Use of cholesterol lowering drugs may significantly cut cardiovascular risks, but its long term use can raise the risk of developing cataracts by 27 percent, researchers have found.
According to the findings of a new study, cholesterol is necessary for healthy eye cells to thrive. Wiping off excessive cholesterol from the body thus raises the risk of cataracts, developing of cloudy lenses in the eyes that often require surgery to prevent blindness.
While the researchers do not establish a cause-and-effect relationship, they found that people using cholesterol lowering drugs such as Zocor and Lipitor were 27 percent more likely to develop cataracts as compared to peers who didn’t take the medication.
For the purpose of the study, researchers assessed medical records of people enrolled in healthcare system in San Antonio, Texas. Aged 30 to 85 years, the participants had received health care between 2003 and 2005.
In the first analysis, the researchers picked 7,000 statin users and compared them with 7,000 people who did not use statins but had similar health characteristics, like health conditions, medications and healthcare use.
During the study span, 36 percent of statin users were diagnosed with cataracts as against 34 percent nonusers.
For the second analysis, researchers looked at nearly 33,000 people with no known health condition. While 6,113 were statin users, 27,400 people did not take statins.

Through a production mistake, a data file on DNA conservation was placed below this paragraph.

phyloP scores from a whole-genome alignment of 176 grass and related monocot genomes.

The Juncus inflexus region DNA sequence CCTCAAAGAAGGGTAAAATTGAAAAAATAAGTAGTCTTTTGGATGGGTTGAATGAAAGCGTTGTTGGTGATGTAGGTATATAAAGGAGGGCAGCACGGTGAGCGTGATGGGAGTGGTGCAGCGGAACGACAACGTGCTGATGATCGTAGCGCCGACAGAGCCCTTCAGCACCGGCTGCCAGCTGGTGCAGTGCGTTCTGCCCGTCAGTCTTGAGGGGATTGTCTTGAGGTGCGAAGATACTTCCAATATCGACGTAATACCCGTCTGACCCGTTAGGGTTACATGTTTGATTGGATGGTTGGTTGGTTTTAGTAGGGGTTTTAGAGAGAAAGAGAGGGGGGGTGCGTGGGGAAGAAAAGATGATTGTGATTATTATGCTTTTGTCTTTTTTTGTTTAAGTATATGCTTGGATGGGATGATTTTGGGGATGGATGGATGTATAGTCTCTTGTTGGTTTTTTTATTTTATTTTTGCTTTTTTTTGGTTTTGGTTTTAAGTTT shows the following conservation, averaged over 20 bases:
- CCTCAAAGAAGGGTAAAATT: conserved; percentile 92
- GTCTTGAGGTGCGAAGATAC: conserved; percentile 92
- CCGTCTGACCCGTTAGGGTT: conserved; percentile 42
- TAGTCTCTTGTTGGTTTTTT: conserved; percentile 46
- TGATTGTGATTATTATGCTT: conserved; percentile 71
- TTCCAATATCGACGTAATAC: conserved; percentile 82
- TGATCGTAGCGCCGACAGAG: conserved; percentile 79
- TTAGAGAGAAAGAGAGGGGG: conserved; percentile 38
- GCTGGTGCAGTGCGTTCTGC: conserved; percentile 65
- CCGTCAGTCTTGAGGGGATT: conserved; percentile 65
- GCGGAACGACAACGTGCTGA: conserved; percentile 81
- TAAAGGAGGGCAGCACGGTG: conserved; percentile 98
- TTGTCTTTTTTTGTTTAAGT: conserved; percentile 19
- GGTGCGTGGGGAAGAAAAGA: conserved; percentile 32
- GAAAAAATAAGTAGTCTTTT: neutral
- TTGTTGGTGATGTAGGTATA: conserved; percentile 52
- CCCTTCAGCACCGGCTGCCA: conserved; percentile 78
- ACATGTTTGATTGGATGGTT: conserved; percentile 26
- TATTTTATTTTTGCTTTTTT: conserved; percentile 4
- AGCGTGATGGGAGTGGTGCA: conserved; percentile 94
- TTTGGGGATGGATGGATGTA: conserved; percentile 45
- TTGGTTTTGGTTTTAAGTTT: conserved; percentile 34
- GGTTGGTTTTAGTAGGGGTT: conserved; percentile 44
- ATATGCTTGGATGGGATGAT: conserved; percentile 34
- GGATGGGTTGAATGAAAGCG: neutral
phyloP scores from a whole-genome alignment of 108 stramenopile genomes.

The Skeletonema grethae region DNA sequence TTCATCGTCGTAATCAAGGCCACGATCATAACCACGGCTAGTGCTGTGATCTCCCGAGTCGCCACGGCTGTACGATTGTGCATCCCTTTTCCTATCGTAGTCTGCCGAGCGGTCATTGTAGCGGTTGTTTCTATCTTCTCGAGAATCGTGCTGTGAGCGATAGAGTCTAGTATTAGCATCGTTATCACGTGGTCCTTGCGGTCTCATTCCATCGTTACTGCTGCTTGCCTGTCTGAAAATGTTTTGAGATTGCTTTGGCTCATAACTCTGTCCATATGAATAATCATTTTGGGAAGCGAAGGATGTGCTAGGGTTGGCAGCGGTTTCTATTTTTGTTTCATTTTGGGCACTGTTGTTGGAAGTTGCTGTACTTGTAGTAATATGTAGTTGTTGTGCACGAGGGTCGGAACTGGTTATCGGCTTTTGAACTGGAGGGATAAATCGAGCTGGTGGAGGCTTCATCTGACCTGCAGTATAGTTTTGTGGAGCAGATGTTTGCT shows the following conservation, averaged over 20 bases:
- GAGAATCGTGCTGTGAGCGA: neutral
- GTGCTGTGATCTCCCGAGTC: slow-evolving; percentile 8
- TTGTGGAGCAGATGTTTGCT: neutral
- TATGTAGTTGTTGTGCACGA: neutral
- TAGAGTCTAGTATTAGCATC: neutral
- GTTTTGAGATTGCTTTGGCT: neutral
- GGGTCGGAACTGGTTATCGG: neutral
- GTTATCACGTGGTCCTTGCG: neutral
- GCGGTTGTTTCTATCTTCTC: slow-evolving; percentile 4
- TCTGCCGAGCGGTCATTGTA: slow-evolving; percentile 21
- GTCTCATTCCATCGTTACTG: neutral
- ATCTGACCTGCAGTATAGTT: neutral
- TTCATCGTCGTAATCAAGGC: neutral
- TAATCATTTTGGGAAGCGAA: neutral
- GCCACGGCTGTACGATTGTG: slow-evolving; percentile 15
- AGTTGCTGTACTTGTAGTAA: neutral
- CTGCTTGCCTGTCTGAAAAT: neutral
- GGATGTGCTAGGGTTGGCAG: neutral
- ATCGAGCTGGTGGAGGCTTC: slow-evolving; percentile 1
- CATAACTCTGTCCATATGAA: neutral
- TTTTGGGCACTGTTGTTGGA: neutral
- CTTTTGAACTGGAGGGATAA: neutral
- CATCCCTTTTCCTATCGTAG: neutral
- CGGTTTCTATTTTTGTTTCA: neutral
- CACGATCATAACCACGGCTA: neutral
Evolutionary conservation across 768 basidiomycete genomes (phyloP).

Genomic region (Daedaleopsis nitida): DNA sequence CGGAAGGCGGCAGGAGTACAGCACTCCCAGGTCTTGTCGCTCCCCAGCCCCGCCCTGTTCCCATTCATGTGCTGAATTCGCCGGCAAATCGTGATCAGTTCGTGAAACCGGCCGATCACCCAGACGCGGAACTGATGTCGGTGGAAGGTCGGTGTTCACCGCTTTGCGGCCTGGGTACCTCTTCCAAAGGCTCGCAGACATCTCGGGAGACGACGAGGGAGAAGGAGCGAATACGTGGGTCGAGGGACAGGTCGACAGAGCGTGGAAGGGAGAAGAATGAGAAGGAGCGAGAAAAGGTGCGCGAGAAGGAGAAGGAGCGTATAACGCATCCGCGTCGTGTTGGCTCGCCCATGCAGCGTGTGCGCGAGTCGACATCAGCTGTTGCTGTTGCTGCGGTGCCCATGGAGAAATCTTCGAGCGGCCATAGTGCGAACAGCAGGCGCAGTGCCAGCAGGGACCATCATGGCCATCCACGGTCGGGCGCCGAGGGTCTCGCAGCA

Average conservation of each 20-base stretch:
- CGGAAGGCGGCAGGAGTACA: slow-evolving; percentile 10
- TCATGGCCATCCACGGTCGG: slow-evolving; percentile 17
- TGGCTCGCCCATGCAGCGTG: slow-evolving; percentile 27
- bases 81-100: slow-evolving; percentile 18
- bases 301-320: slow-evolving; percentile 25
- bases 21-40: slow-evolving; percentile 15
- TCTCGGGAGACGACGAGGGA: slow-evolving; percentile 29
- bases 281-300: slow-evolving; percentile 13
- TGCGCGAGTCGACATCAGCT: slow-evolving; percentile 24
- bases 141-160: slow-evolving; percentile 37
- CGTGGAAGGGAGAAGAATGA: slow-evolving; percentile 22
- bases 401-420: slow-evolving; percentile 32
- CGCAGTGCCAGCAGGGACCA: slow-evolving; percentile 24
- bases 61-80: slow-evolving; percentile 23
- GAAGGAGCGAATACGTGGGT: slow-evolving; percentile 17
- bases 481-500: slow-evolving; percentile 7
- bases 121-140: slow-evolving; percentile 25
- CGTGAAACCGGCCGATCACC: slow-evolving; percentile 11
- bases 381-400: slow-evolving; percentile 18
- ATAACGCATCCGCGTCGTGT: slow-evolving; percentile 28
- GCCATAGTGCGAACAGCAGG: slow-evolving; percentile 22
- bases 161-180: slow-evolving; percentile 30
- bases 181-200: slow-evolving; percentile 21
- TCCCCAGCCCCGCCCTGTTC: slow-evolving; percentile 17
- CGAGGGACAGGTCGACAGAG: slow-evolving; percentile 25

After making adjustments for participants’ age, sex, BMI, medications, healthcare use, vision conditions and history of alcohol, cigarette and drug abuse, the odds of statin users being diagnosed with cataracts was 34 percent as compared to about 10 percent in nonusers.
Furthermore, the risk of developing cataracts increased with the long-term use of statins, researchers found. The longer a patient took the medication, higher was the risk of developing cataract.
Although the findings establish an increased risk associated with the long-term use of statins, the drugs should not be discontinued as the basis of the study, researchers advised.
“Statins reduce the risk of heart attacks, something that is frequently lethal,” said Dr. Alfred Sommer, a professor of ophthalmology at the Johns Hopkins Bloomberg School of Public Health in Baltimore. “Cataract surgery, on the other hand, is highly effective, and has only rare complications,” he noted.
The findings of the study are published Sept. 19 in the online edition of JAMA Ophthalmology.